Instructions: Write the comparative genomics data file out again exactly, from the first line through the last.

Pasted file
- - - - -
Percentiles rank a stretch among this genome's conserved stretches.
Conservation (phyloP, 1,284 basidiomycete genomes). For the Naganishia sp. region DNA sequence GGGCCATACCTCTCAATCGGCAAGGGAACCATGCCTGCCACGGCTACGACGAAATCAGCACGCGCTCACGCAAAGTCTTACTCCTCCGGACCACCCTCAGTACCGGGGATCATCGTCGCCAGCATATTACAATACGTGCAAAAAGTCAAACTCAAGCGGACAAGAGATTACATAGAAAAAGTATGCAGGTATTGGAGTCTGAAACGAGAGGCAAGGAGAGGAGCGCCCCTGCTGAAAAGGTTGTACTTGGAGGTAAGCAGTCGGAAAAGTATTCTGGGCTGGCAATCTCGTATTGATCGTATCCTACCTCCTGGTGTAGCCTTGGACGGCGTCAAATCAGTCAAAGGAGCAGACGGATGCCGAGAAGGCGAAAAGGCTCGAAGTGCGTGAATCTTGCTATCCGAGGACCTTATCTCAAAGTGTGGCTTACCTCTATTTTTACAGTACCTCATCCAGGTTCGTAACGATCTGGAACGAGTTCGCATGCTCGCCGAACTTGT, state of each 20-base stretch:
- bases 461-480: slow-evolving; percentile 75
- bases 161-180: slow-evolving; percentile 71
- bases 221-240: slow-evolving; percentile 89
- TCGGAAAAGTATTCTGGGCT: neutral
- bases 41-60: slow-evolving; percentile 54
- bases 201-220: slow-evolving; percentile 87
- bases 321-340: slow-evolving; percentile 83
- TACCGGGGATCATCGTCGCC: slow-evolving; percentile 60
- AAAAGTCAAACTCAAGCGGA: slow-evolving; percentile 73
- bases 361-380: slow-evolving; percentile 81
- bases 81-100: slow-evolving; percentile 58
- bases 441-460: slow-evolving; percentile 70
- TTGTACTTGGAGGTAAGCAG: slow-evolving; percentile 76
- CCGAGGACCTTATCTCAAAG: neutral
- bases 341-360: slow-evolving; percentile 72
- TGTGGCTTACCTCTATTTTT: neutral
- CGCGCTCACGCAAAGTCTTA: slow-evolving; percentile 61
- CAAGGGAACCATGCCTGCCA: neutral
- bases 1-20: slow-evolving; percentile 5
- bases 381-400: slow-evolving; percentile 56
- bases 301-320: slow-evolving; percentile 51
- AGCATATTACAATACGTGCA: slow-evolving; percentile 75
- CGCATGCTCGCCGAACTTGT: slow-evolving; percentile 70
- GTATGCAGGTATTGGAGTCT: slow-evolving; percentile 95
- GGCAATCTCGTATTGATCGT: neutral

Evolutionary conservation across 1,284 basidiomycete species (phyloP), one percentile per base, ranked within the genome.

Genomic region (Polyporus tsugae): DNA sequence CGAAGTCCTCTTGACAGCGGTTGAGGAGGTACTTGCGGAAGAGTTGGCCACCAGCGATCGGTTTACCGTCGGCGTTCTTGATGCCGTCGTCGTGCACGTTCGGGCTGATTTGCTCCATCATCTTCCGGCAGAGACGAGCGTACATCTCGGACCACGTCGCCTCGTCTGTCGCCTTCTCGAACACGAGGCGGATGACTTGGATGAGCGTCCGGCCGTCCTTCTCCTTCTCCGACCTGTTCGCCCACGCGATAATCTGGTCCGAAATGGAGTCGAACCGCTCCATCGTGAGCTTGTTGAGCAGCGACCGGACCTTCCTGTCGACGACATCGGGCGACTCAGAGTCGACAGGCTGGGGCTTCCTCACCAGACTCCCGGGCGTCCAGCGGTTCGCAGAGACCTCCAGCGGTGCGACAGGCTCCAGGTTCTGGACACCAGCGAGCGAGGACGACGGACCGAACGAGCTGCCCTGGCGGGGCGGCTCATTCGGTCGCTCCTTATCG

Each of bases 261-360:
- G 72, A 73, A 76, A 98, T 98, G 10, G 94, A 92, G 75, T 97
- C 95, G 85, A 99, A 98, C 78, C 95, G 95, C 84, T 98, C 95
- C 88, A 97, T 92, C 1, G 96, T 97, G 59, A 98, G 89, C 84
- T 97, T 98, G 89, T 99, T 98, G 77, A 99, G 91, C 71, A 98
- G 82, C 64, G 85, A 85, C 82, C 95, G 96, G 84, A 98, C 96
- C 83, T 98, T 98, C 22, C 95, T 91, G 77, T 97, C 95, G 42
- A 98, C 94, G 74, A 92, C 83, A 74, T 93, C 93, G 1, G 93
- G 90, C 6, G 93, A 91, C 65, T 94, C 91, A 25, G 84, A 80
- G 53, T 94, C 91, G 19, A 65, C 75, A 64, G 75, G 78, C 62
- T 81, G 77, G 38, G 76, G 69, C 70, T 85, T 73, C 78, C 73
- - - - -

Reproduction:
Percentiles rank a stretch among this genome's conserved stretches.
Conservation (phyloP, 1,284 basidiomycete genomes). For the Naganishia sp. region DNA sequence GGGCCATACCTCTCAATCGGCAAGGGAACCATGCCTGCCACGGCTACGACGAAATCAGCACGCGCTCACGCAAAGTCTTACTCCTCCGGACCACCCTCAGTACCGGGGATCATCGTCGCCAGCATATTACAATACGTGCAAAAAGTCAAACTCAAGCGGACAAGAGATTACATAGAAAAAGTATGCAGGTATTGGAGTCTGAAACGAGAGGCAAGGAGAGGAGCGCCCCTGCTGAAAAGGTTGTACTTGGAGGTAAGCAGTCGGAAAAGTATTCTGGGCTGGCAATCTCGTATTGATCGTATCCTACCTCCTGGTGTAGCCTTGGACGGCGTCAAATCAGTCAAAGGAGCAGACGGATGCCGAGAAGGCGAAAAGGCTCGAAGTGCGTGAATCTTGCTATCCGAGGACCTTATCTCAAAGTGTGGCTTACCTCTATTTTTACAGTACCTCATCCAGGTTCGTAACGATCTGGAACGAGTTCGCATGCTCGCCGAACTTGT, state of each 20-base stretch:
- bases 461-480: slow-evolving; percentile 75
- bases 161-180: slow-evolving; percentile 71
- bases 221-240: slow-evolving; percentile 89
- TCGGAAAAGTATTCTGGGCT: neutral
- bases 41-60: slow-evolving; percentile 54
- bases 201-220: slow-evolving; percentile 87
- bases 321-340: slow-evolving; percentile 83
- TACCGGGGATCATCGTCGCC: slow-evolving; percentile 60
- AAAAGTCAAACTCAAGCGGA: slow-evolving; percentile 73
- bases 361-380: slow-evolving; percentile 81
- bases 81-100: slow-evolving; percentile 58
- bases 441-460: slow-evolving; percentile 70
- TTGTACTTGGAGGTAAGCAG: slow-evolving; percentile 76
- CCGAGGACCTTATCTCAAAG: neutral
- bases 341-360: slow-evolving; percentile 72
- TGTGGCTTACCTCTATTTTT: neutral
- CGCGCTCACGCAAAGTCTTA: slow-evolving; percentile 61
- CAAGGGAACCATGCCTGCCA: neutral
- bases 1-20: slow-evolving; percentile 5
- bases 381-400: slow-evolving; percentile 56
- bases 301-320: slow-evolving; percentile 51
- AGCATATTACAATACGTGCA: slow-evolving; percentile 75
- CGCATGCTCGCCGAACTTGT: slow-evolving; percentile 70
- GTATGCAGGTATTGGAGTCT: slow-evolving; percentile 95
- GGCAATCTCGTATTGATCGT: neutral

Evolutionary conservation across 1,284 basidiomycete species (phyloP), one percentile per base, ranked within the genome.

Genomic region (Polyporus tsugae): DNA sequence CGAAGTCCTCTTGACAGCGGTTGAGGAGGTACTTGCGGAAGAGTTGGCCACCAGCGATCGGTTTACCGTCGGCGTTCTTGATGCCGTCGTCGTGCACGTTCGGGCTGATTTGCTCCATCATCTTCCGGCAGAGACGAGCGTACATCTCGGACCACGTCGCCTCGTCTGTCGCCTTCTCGAACACGAGGCGGATGACTTGGATGAGCGTCCGGCCGTCCTTCTCCTTCTCCGACCTGTTCGCCCACGCGATAATCTGGTCCGAAATGGAGTCGAACCGCTCCATCGTGAGCTTGTTGAGCAGCGACCGGACCTTCCTGTCGACGACATCGGGCGACTCAGAGTCGACAGGCTGGGGCTTCCTCACCAGACTCCCGGGCGTCCAGCGGTTCGCAGAGACCTCCAGCGGTGCGACAGGCTCCAGGTTCTGGACACCAGCGAGCGAGGACGACGGACCGAACGAGCTGCCCTGGCGGGGCGGCTCATTCGGTCGCTCCTTATCG

Each of bases 261-360:
- G 72, A 73, A 76, A 98, T 98, G 10, G 94, A 92, G 75, T 97
- C 95, G 85, A 99, A 98, C 78, C 95, G 95, C 84, T 98, C 95
- C 88, A 97, T 92, C 1, G 96, T 97, G 59, A 98, G 89, C 84
- T 97, T 98, G 89, T 99, T 98, G 77, A 99, G 91, C 71, A 98
- G 82, C 64, G 85, A 85, C 82, C 95, G 96, G 84, A 98, C 96
- C 83, T 98, T 98, C 22, C 95, T 91, G 77, T 97, C 95, G 42
- A 98, C 94, G 74, A 92, C 83, A 74, T 93, C 93, G 1, G 93
- G 90, C 6, G 93, A 91, C 65, T 94, C 91, A 25, G 84, A 80
- G 53, T 94, C 91, G 19, A 65, C 75, A 64, G 75, G 78, C 62
- T 81, G 77, G 38, G 76, G 69, C 70, T 85, T 73, C 78, C 73